Wyoming Game & Fish biologists count elk in the Jackson region with infrared cameras
Jackson, WY, USA – Counting wildlife is rarely easy, but some situations prove more challenging than others.
The Wyoming Game and Fish Department, in its constant effort to get the most accurate wildlife counts, recently employed using infrared cameras to count elk from the air along the Snake River corridor between Grand Teton National Park and the town of Wilson.
Game and Fish biologists and wardens have long believed this segment of the Jackson Elk Herd is rapidly growing, but it has been difficult to get a good count in the area because it is dominated by private land with many homes, making access limited from the ground.
Traditional aerial surveys have also proven difficult because a dense tree canopy, of both cottonwood and conifer trees, greatly reduces visibility. Plus, wildlife managers generally do not conduct low elevation aerial surveys in such areas to avoid disturbing private homeowners.
The infrared aerial surveys are able to be flown at a relatively high elevation, approximately 3,000 feet in a fixed-wing aircraft, yet still detect animals through thick vegetation.
The infrared camera shows heat signatures given off by the animals. The new technology is now being used to survey hard-to-detect wildlife including a variety of big game species, large carnivores and even sage grouse.
In 2011, despite the limited access and difficult counting conditions, Wyoming Game and Fish managers conducted an elk survey along this section of the Snake River and counted approximately 600 animals at that time.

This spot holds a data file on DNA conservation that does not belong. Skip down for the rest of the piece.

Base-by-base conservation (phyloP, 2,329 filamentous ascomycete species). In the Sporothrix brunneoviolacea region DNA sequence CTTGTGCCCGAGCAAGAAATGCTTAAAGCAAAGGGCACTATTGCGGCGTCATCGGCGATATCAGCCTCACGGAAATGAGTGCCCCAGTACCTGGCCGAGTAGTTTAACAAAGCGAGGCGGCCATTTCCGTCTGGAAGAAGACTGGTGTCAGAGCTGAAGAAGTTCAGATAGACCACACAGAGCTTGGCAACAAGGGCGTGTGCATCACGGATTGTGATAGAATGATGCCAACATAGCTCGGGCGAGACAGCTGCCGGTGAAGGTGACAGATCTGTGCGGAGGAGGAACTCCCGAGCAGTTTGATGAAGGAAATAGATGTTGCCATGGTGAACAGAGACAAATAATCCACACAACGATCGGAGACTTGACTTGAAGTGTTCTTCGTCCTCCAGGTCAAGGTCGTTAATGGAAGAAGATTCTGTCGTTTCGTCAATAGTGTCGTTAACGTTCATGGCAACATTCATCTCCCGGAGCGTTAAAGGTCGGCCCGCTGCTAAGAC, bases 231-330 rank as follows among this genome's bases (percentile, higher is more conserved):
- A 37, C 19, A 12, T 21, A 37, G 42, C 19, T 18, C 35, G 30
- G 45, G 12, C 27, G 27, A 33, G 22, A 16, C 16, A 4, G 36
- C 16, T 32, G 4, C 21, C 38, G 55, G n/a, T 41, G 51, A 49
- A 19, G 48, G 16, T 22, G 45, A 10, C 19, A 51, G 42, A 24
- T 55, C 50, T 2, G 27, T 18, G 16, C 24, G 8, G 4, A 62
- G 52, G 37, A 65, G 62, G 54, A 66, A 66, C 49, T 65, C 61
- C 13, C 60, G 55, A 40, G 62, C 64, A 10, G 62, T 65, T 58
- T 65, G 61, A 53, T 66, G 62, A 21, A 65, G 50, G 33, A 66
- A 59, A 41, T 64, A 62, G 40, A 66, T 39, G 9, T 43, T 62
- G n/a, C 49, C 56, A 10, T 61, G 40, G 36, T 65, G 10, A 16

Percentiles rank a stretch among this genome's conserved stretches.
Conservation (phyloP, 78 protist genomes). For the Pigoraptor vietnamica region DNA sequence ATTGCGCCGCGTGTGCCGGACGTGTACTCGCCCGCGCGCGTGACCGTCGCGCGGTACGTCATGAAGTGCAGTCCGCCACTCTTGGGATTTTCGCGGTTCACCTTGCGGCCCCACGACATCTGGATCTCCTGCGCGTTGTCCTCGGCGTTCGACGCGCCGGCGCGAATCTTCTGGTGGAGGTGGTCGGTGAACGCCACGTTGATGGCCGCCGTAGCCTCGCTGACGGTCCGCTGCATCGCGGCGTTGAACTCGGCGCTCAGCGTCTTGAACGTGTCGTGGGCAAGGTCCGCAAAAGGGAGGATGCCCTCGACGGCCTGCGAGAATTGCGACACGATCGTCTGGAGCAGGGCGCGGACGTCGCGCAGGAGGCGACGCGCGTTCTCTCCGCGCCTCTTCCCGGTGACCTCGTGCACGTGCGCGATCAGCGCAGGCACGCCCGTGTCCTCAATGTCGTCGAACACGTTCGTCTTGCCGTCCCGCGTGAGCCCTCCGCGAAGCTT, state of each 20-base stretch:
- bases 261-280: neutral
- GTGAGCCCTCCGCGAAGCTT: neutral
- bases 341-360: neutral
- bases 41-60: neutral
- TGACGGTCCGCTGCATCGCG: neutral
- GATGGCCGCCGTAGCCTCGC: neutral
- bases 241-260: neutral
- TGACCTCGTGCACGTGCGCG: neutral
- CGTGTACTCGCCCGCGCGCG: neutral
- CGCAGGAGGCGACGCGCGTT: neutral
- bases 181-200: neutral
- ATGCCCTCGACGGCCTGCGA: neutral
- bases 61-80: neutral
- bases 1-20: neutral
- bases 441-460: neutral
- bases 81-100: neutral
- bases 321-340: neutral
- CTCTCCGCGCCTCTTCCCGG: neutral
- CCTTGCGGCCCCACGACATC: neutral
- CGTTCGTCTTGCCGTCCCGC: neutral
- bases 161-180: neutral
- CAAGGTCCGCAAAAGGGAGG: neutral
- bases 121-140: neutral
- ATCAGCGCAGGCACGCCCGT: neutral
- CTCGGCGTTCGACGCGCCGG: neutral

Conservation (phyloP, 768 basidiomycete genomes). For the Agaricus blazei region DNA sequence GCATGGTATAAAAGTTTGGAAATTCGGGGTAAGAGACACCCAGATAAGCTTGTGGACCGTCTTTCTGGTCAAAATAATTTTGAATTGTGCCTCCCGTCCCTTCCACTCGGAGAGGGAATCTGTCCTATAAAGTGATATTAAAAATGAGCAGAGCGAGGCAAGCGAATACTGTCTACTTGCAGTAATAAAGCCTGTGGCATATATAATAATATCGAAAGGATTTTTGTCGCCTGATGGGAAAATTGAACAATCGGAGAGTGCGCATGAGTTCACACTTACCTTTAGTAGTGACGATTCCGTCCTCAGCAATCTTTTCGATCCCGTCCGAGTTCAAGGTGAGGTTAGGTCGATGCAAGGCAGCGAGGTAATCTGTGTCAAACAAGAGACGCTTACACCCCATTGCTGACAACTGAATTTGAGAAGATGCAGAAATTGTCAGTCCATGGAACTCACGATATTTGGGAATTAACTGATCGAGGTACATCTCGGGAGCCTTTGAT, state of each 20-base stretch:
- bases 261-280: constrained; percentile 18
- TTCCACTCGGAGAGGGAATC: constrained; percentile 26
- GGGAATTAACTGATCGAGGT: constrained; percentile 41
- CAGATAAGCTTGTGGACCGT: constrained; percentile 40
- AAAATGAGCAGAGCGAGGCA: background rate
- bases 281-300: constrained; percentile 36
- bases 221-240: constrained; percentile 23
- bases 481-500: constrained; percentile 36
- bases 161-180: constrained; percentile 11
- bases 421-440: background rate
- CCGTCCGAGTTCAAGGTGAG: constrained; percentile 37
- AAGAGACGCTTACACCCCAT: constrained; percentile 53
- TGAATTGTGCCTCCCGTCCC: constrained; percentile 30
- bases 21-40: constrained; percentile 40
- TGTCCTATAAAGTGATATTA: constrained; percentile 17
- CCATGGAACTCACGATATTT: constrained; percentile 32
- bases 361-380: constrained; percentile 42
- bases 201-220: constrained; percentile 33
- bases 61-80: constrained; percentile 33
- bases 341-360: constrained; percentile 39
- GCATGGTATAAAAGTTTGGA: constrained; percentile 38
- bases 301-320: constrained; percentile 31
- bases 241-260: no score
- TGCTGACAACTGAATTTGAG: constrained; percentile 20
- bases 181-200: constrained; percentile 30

The recent infrared survey resulted in a count of 840 animals. Even with the new technology, almost certainly some animals were missed, although managers believe the survey detected at least 90 percent of the animals present.
The results of the survey basically confirmed what wildlife managers suspected, that there is a significant number of elk, probably between 900-1,000 animals, occupying this Snake River corridor.
This high number of elk, coupled with the fact that this segment is producing calves at approximately twice the rate as the rest of the herd, causes concern for wildlife managers.
Controlling the growth of this segment of the Jackson Elk Herd is always going to be challenging since many of the elk are found on private land where hunting opportunities are limited.
The only other two opportunities to apply hunting pressure on these elk are through the Elk Reduction Program in Grand Teton National Park during their migration or on the National Elk Refuge.
To date, hunting has not proven effective at slowing the growth of this segment of the herd and managers predict it will continue to grow and make up a larger portion of the entire herd.
The overall population objective for the Jackson Elk Herd is 11,000 animals. The population of the herd has been estimated at or near this target number for the past several years, despite the growing segment along the Snake River.
This has only been possible by a slower growth rate being realized in the other segments of the herd to the north and east. State established herd objectives are periodically reviewed. The population objective Jackson Elk Herd is slated to be reviewed and discussed publicly in the late spring of 2016.
There is also an established target number of 5,000 elk utilizing supplemental feed on the National Elk Refuge as outlined in the Jackson Bison & Elk Management Plan.
The number of elk being fed on the National Elk Refuge has been above that target number in recent years and is likely being influenced by this growing segment of elk along the Snake River and in southern Grand Teton National Park.
Again, hunting to curb the growth in the southern portion of the Jackson Elk Herd is critically important to maintaining balance within the entire herd.
(Mark Gocke, WGFD Public Information Officer 307-733-2321)